Rural Water - Quarter 4, 2011 - (Page 34)
between the Public and their Tap Water
By Sarah Neiderer, MPH Water Communications and Marketing Coordinator District of Columbia Water and Sewer Authority
For customers to support their public water system, they must understand the invaluable role that tap water serves in their daily lives. Even more, it’s important the public views their local water utility as a steward of public health and environmental sustainability, rather than a bill collector.
TWO WORDS CAN redefine the future of public water systems – shared responsibility. Now more than ever, the public’s relationship with water is facing major challenges. And it starts at the tap. We need to transform the relationship between people and their water, and water utilities can be the solution.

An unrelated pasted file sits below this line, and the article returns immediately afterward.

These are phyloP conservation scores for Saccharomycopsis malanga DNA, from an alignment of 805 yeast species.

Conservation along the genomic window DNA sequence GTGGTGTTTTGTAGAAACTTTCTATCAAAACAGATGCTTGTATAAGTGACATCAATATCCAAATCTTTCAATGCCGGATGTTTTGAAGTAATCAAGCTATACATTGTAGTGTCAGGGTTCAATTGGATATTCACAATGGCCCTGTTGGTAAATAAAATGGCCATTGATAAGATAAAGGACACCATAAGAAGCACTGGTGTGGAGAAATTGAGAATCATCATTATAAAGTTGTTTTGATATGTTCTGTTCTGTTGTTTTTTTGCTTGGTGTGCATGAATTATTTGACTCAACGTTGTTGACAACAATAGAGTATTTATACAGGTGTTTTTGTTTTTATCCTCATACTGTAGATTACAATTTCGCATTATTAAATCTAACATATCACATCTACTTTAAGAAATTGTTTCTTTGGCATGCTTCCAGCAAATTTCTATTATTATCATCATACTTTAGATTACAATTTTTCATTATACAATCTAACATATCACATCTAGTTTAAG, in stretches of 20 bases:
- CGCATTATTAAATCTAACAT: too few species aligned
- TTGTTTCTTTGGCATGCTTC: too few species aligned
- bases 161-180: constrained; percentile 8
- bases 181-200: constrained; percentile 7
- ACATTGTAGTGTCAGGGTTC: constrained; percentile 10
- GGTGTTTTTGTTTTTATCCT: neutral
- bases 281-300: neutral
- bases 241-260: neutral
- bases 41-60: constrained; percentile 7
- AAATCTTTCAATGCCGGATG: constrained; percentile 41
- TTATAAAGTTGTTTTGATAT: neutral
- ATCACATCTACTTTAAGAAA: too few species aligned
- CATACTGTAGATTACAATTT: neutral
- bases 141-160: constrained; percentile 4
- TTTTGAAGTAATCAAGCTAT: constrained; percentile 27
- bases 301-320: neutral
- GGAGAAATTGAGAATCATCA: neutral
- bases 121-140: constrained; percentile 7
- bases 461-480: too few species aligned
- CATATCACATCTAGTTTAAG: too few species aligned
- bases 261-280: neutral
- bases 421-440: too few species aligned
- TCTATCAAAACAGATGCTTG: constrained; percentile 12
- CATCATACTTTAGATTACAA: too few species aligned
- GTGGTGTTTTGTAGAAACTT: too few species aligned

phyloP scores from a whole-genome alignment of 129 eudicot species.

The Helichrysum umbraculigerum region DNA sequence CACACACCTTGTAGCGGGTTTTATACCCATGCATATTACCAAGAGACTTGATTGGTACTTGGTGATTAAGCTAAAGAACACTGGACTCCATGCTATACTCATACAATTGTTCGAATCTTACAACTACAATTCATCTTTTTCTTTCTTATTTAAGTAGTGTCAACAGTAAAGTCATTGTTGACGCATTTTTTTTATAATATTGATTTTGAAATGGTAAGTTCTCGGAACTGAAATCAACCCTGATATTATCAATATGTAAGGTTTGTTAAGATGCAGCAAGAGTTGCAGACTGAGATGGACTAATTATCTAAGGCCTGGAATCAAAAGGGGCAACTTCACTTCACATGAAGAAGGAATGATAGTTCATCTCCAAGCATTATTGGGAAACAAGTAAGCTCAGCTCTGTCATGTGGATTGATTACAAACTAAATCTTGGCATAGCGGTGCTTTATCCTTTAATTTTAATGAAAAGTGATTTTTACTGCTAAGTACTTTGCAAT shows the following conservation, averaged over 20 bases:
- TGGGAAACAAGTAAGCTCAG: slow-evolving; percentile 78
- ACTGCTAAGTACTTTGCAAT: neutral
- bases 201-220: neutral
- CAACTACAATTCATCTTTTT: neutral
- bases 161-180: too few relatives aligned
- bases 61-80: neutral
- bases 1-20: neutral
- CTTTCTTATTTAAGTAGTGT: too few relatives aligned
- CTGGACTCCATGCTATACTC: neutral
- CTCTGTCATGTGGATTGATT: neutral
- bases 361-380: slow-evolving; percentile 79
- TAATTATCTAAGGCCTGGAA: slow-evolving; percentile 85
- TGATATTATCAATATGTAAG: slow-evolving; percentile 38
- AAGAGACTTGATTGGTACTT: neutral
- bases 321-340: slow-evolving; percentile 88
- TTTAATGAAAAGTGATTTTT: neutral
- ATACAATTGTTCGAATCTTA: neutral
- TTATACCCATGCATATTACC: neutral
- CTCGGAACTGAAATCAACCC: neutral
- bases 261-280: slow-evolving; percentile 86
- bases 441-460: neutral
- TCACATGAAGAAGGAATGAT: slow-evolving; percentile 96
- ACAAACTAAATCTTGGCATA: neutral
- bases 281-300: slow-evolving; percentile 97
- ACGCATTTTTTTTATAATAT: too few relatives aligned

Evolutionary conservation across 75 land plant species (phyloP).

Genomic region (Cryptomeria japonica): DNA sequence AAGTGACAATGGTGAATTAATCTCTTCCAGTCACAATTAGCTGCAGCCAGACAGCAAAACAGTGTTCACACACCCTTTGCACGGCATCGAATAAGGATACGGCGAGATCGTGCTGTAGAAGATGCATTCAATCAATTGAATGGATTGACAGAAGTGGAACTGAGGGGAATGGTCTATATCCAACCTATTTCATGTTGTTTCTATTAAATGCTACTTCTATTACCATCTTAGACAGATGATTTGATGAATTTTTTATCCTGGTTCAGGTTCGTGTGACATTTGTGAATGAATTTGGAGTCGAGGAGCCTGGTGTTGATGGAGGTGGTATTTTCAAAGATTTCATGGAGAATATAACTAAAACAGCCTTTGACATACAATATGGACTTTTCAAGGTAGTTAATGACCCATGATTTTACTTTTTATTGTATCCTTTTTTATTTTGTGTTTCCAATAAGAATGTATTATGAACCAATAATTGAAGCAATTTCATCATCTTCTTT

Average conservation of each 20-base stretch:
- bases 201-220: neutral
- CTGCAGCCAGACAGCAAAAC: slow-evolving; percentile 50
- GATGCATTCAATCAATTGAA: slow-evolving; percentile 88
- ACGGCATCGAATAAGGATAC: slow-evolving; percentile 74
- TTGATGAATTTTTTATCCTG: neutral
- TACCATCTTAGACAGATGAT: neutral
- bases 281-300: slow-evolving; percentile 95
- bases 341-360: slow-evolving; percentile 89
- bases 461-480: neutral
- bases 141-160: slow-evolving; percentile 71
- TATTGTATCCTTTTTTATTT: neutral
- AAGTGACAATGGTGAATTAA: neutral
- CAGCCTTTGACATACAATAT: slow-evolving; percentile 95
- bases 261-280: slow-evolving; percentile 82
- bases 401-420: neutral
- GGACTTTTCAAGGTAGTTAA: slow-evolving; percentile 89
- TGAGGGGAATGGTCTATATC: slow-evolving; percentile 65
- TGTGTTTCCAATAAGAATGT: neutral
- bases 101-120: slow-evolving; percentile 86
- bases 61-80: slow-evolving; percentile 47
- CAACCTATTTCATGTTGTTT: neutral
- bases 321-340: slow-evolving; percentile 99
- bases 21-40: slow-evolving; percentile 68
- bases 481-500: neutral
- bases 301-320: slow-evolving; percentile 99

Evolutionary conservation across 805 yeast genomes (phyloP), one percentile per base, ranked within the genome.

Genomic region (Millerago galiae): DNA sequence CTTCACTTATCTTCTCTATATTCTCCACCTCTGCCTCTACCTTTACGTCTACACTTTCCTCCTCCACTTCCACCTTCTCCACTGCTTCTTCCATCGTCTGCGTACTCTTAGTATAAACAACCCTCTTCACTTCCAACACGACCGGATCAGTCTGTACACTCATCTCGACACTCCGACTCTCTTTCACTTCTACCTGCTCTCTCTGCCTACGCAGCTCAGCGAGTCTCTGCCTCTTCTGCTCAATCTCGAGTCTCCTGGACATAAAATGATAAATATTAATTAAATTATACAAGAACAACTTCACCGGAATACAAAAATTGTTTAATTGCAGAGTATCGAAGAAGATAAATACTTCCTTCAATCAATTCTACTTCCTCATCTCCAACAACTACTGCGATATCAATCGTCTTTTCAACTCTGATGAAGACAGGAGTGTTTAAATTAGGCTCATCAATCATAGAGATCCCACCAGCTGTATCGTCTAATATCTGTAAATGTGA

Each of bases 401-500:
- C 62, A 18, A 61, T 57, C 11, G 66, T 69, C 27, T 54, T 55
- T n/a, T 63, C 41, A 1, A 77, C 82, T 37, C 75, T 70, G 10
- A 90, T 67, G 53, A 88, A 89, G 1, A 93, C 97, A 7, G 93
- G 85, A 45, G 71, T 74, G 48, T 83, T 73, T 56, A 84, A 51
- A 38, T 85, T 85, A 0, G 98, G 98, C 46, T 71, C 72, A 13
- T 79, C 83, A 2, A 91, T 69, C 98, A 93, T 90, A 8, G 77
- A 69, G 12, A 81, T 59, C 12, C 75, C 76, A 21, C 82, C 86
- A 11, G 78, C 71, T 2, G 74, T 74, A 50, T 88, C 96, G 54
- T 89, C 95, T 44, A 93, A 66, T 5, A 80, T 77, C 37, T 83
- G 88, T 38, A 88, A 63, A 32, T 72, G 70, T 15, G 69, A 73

Mr. Smith lives in Washington, D.C. and just received his monthly water bill – $66.79. Last month, he also spent at least $25 on bottled water. He can’t understand why he pays a water bill when he personally prefers bottled water over tap water. Similar to many Americans, Mr. Smith associates his water bill with a single category of water usage – tap water – and if he doesn’t drink it, why should he pay for it? Media reports, the bottled water industry and a variety of emerging issues have persuaded the public that tap
34 • Fourth Quarter 2011
Table of Contents for the Digital Edition of Rural Water - Quarter 4, 2011
FROM THE PRESIDENT
THE FUTURE OF MARKETING IN A BRAVE NEW UTILITY WORLD!
PROTECTING OUR DRINKING WATER
FINDING WATER FROM OUTER SPACE
REBUILDING THE RELATIONSHIP BETWEEN THE PUBLIC AND THEIR TAP WATER
ANOTHER SUCCESSFUL H2O-XPO
INDEX TO ADVERTISERS/ ADVERTISERS.COM
FROM THE CEO
Rural Water - Quarter 4, 2011